Legal Practice Settings- Nonprofit/Advocacy1:51:22 10/19/2010
The Legal Practice Settings panels introduce students to some of the vast number of careers within the profession. This panel focuses on non-profit and advocacy work. The distinguished panel of attorneys provided vivid descriptions of their practices, work environments, career paths, and professional values.
Steve Eppler-Epstein, Executive Director, Connecticut Legal Services, Middletown, CT
Steve Eppler-Epstein is the Executive Director of Connecticut Legal Services (CLS), whose core mission is to provide comprehensive civil legal help to low-income people throughout most of Connecticut, partnering with other members of the legal aid network to cover the state. He has worked with CLS since 1984, when he joined them as a staff attorney. His work has included individual and class-action client service on domestic violence and public benefit issues; legislative advocacy; and community legal education and writing. In 1995 Mr. Eppler-Epstein was hired to be the Deputy Director of Connecticut Legal Services, and in 2007 he was selected to be the Executive Director. As a leader in legal services, Mr. Eppler-Epstein’s priorities are keeping program priorities fresh and relevant in light of changes in the client population; empowering staff to explore change and to pursue client service through the most effective means available; and enhancing the public understanding of CLS’ mission of justice so as to maximize the funding resources available to serve low-income people in crisis. In addition to his work at CLS, he is the Chair of the Board of the Boston-based Center for Legal Aid Education, where he has been very active in the development and deployment of CLAE’s Leadership Institute. He has served on the Board of Directors of the Connecticut Coalition Against Domestic Violence, and is co-Chair of the Advisory Council to the Judicial Branch Office of Victim Services. His recognitions include the Governor’s Victim Services Award, the Connecticut Bar Foundation’s Legal Services Leadership Award, and the Connecticut Bar Association’s Charles J. Parker Legal Services award.
Laurel Firestone ‘04, Co-Executive Director, Community Water Center, Visalia, CA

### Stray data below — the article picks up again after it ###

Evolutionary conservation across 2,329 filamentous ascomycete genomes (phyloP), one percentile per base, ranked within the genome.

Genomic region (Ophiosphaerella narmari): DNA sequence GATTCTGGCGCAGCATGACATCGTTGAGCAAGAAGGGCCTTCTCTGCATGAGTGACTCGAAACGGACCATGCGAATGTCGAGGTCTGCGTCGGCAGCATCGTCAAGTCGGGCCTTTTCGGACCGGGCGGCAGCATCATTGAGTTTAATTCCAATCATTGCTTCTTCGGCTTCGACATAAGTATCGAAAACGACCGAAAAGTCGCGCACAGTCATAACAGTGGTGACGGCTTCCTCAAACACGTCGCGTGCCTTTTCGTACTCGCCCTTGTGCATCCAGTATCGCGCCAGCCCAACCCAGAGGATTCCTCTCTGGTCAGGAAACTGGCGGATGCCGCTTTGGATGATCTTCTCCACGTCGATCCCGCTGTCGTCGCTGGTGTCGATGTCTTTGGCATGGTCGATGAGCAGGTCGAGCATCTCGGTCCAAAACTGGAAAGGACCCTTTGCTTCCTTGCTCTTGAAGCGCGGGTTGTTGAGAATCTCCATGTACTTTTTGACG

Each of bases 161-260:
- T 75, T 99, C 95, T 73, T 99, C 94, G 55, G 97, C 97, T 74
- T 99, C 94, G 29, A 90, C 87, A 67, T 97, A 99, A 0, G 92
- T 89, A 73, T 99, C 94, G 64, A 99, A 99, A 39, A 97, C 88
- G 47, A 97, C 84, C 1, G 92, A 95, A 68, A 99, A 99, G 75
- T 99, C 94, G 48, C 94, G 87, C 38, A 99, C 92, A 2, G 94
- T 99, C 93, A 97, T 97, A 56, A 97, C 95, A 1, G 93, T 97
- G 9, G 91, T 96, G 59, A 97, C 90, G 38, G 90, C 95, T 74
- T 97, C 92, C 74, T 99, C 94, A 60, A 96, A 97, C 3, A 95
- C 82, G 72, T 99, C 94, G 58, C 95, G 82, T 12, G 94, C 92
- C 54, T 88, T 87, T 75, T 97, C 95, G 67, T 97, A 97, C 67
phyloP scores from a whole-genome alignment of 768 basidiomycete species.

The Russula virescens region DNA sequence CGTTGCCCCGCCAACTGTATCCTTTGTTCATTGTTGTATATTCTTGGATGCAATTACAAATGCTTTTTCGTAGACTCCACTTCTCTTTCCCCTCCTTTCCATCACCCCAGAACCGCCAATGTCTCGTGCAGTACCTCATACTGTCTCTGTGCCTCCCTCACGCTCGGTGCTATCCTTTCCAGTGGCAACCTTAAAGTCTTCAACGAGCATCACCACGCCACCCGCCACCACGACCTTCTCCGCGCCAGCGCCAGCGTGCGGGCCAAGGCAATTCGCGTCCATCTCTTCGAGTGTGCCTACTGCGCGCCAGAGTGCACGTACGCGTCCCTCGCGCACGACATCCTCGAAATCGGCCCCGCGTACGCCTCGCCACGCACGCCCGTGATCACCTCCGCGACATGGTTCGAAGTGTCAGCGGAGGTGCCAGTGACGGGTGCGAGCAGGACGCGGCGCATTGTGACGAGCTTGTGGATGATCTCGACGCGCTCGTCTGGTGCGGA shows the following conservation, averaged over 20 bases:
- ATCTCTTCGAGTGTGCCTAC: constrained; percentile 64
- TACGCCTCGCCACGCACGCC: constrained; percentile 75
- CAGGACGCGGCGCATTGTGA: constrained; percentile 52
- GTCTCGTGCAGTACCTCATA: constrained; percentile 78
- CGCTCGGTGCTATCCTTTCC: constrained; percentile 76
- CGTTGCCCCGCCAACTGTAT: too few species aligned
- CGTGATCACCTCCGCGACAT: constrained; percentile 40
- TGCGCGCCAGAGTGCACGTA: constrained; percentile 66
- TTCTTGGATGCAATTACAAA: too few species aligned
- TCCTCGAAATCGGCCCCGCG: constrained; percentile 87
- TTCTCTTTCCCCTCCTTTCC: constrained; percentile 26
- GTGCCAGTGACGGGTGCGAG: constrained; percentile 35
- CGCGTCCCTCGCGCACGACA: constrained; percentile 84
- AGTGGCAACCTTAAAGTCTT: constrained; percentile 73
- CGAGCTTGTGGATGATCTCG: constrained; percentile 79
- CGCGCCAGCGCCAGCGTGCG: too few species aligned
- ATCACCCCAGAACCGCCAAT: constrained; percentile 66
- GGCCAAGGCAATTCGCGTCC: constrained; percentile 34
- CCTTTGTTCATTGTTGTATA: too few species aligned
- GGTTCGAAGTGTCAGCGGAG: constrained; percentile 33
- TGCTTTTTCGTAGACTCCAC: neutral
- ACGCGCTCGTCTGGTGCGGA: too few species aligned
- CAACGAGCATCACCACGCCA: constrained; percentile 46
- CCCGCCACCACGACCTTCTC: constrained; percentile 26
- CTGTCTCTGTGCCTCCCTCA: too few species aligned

Laurel Firestone co-founded and co-directs the Community Water Center (CWC), a non-profit environmental justice organization located in Visalia, California. The CWC helps disadvantaged communities gain access to clean and affordable water. She previously served as the Director of the Rural Poverty Water Project at the Center for Race, Poverty and the Environment in Delano under a 2004-06 Equal Justice Works Fellowship. In 2009 she authored the comprehensive Guide to Community Drinking Water Advocacy, and in 2010 she and Susana De Anda were co-awarded the Carla Bard Advocacy Award from the Public Officials for Water and Environmental Reform (POWER), awarded to one water advocate in California each year. She currently serves on the Tulare County Water Commission. Ms. Firestone graduated with honors from Harvard Law School, where she focused on environmental poverty law. She has been a member of the California Bar since 2004. A native of California, she spent her last year of law school at Boalt Hall through the Berkeley-Harvard Exchange Program. During law school she worked on a variety of projects combining human rights and environmental law, from working with trash pickers in the major cities of Brazil, to advising indigenous groups in the Amazon who sought to protect their traditional knowledge and genetic resources. She also holds a B.A. magna cum laude in Environmental Studies from Brown University.